Fifteen countries have agreed to work together toward 100% zero-emission new truck and bus sales by 2040. Under the new Global Memorandum of Understanding (MOU) for Zero-Emission Medium- and Heavy-Duty Vehicles (ZE-MHDVs), Austria, Canada, Chile, Denmark, Finland, Luxembourg, Netherlands, New Zealand, Norway, Scotland, Switzerland, Turkey, United Kingdom, Uruguay and Wales are setting an interim goal of 30% zero-emission new vehicle sales by 2030.

In a coordinated effort, subnational governments—such as Québec (Canada), and Telengana (India)—as well as top manufacturers and fleets such as Scania, DHL, and Heineken are endorsing the MOU and agreeing to work collaboratively toward the same 2030 and 2040 goals.

Participants in this coordinated global effort agree that zero-emission trucks and buses are essential to reducing transport emissions, mitigating climate change, improving air quality, reducing the use of fossil fuels and energy costs.

CALSTART’s Global Commercial Vehicle Drive to Zero program and campaign (Drive to Zero) and the government of the Netherlands are the organizing bodies of the new MOU plus endorsement—a collective action called the Global Agreement on Zero-Emission Trucks and Buses.

The effort is a headline announcement at COP26’s “Transport Day” in Glasgow. In parallel, host nation the United Kingdom—with the support of the Climate Group—is announcing the COP26 declaration on zero-emission cars and vans, a landmark global agreement, which brings together national governments, states, regions, cities, vehicle manufacturers businesses, investors and civil society all committed to working towards 100% zero-emission car and van sales by 2035 in leading markets, and no later than 2040 globally.

The transition to 100% zero-emission technologies for trucks and buses will require massive investments in battery and electric component manufacturing and charging infrastructure as well as cross-collaboration between countries and the public and private sector.

The Global Agreement on Zero-Emission Trucks and Buses builds on previous action and ambition from key government leaders, including (but not limited to) California and the Netherlands. California recently adopted its Advanced Clean Truck rule that establishes firm sales targets for zero-emission trucks that formed the basis of the MOU ambition. Across the Netherlands, cities will be implementing zero-emission zones for freight with effect from 2025, in pursuit of emission-free deliveries. Grants will be available to help entrepreneurs switch to clean delivery vans or trucks.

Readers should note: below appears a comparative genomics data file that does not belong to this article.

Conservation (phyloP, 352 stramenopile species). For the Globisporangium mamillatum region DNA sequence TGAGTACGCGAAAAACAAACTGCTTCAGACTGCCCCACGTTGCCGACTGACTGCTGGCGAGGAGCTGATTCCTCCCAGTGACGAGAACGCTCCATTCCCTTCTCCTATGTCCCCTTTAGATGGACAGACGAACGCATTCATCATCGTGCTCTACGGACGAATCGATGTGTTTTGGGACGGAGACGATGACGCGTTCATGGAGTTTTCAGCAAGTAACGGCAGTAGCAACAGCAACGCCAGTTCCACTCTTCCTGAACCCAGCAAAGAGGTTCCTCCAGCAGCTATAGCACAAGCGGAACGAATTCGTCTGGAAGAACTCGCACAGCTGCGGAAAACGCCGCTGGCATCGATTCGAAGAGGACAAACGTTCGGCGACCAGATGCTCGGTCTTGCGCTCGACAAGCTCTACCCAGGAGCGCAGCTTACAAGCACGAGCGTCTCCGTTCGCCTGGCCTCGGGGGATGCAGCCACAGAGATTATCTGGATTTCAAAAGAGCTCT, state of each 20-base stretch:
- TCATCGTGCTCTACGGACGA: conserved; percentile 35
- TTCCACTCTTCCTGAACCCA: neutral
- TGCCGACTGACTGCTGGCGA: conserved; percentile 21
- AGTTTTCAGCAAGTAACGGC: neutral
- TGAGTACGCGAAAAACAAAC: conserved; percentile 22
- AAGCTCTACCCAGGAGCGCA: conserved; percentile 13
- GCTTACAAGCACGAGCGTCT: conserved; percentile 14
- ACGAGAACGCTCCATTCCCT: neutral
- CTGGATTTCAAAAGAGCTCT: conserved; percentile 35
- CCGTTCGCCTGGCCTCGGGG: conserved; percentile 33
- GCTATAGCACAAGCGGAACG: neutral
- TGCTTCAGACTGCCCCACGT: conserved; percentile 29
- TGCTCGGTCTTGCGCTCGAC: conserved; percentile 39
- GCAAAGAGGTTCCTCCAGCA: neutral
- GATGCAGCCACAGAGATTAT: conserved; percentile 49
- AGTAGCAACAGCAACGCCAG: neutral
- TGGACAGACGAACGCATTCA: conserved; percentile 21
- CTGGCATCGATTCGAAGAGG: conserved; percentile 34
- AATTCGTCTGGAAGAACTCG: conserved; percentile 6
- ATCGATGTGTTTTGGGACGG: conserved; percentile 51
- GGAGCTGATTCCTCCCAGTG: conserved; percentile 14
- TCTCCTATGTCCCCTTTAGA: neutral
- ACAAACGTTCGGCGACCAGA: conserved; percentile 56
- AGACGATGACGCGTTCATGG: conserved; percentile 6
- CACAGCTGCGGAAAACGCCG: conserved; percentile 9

Active discussions are being held with other countries that have not yet signed the MOU. Current MOU signatories represent the first group of countries aligned around the same target for zero-emission trucks and buses.

The ambition of the MOU is grounded in real-world data on model availability and technology readiness. Historically seen as a challenging segment to electrify, there are currently more than 570 models of zero-emission trucks and buses on the market supporting a diversity of transport needs today.

The Dutch Ministry for the Environment and CALSTART worked together to coordinate the Global Agreement on Zero-Emission Trucks and Buses. As they oversee the MOU implementation and track the progress of countries adopting and implementing new ZE-MHDV policies and programs, they will continue to recruit new countries and private sector endorsements.

Drive to Zero is a program of clean transportation accelerator CALSTART and a campaign of the Clean Energy Ministerial (CEM) under the Electric Vehicles Initiative (EVI). The Dutch Minister for Infrastructure and Water Management has been Chair of the Transport Decarbonisation Alliance (TDA), until COP26. California is the new chair.